What's the Difference Between Memorial Day And Veterans Day?
How to explain these holidays to honor U.S. Armed Forces members to kids.
Math may be at the top of the list when it comes to the most difficult school subjects for kids to grasp, but history is a close second. And when it comes to U.S. history, well, let's just say it's complicated. No wonder kids (and adults) get confused when distinguishing between holidays that commemorate the events and people who have contributed so much to our history. With a national holiday just days away, now's a good time for a quick refresher in case you want to be prepared to explain the difference between Memorial Day and Veterans Day to your kiddos!
Memorial Day, which falls on May 30 this year, and Veterans Day both serve as opportunities to honor those who’ve served in the U.S. Armed Forces, a collective of the six military branches (Air Force, Army, Coast Guard, Marine Corps, Navy, and Space Force). But Memorial Day is specifically an observance of fallen soldiers, as the name implies.
Here's a quick and easy overview of what makes each of these holidays special.
Memorial Day was first observed on May 30, 1868, after being proclaimed by General John. A. Logan of the Grand Army of the Republic as a day to commemorate the sacrifices made by Civil War soldiers — particularly those who died in service. His announcement came approximately three years after the end of the Civil War, and this first observation was held at the Arlington National Cemetery in Virginia— our country's largest military cemetery, located just outside of Washington, D.C. Though, family, friends, and fellows had already been paying their respect to fallen soldiers in various locations, especially in battle sites and in the birthplaces and hometowns of the soldiers themselves. In 1971, Congress declared Memorial Day a national holiday to be celebrated subsequently on the last Monday of May.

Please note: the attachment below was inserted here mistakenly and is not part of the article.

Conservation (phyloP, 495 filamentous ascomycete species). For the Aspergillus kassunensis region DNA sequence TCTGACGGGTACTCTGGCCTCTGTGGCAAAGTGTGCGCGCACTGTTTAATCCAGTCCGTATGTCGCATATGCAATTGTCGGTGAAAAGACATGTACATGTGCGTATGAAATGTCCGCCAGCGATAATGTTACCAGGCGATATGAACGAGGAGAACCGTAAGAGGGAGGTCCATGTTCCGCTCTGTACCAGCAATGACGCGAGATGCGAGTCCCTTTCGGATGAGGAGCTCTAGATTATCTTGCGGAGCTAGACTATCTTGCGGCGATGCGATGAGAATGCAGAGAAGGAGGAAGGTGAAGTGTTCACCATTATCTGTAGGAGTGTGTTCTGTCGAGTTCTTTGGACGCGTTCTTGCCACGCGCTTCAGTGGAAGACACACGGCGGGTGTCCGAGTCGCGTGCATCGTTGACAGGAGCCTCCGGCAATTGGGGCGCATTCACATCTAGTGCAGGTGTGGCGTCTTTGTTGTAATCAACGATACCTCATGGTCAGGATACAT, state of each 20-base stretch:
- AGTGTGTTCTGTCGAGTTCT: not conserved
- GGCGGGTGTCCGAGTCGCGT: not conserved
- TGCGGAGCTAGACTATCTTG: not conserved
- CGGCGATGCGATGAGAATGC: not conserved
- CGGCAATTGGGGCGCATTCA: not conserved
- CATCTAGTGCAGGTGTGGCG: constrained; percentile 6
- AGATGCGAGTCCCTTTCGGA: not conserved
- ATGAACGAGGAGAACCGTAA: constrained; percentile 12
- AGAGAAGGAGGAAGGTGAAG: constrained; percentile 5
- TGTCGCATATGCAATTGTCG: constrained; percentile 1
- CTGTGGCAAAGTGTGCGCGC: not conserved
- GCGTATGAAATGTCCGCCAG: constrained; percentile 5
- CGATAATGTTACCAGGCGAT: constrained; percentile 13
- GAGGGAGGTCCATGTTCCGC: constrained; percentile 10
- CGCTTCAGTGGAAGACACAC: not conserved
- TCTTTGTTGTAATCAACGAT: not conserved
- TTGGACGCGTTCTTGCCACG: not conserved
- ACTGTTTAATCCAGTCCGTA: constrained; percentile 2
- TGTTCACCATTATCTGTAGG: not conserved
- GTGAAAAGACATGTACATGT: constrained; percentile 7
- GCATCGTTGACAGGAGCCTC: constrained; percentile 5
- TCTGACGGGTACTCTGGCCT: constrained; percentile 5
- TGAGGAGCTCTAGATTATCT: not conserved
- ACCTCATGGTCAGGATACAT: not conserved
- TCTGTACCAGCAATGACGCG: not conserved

Veterans Day, which falls on Nov. 11, is also a day to recognize fallen soldiers. The major difference, though, is that it honors all men and women who have served in the military — past, and present. It was first observed on Nov. 11, 1919, as Armistice Day. The word armistice comes from the Latin word sistere, meaning "to cause to stop" or "come to a stand." The name and day were chosen in reference to the end of World War I, which ended on the eleventh hour of the eleventh day of the eleventh month just one year prior. In 1926, Congress called for its annual observance, and by 1954, President Eisenhower officially changed the name to Veterans Day.
Modern-day observances of Memorial Day and Veterans Day are often celebrated nationwide through events featuring live music, fireworks, marching bands, and military air shows, but also on smaller scales, including community block parties, family get-togethers, and backyard barbecues.
Of course, corporate America doesn't miss a beat, offering blowout sales on everything from mattresses to tech gear, making shopping another major event around the holiday.
And nobody is judging if you're planning to jump on the best sales this Memorial Day! But If you choose to go beyond giving your kids a history lesson by celebrating in your own unique way or are looking for activities that remind everyone what Memorial Day is really about, here are a few ideas:
- Volunteer at a non-profit organization in your community that supports military personnel and families.
- Spend the day at a local military event.
- Take a virtual tour of our nation's capital.
- Plan a block party with your neighborhood, or a family barbecue.
- Find a way to connect with or include a veteran or their family in your celebrations.
- Wear or craft a red poppy (a sign of remembrance) on National Poppy Day (the Friday before Memorial Day).
- Make a care package for soldiers on active duty or their families.
- Create some patriotic chalk art to show veterans in your community you care and inspire your community to celebrate.
- Visit and decorate a veteran’s grave with flowers and gifts. There are more than 100 national ceremonies where veterans and soldiers are buried. Spend the day adorning some of the emptier graves with flowers, American flags, and wreaths. You can also use the time to teach your kids about past wars, as there will be graves of soldiers from older battles as well.
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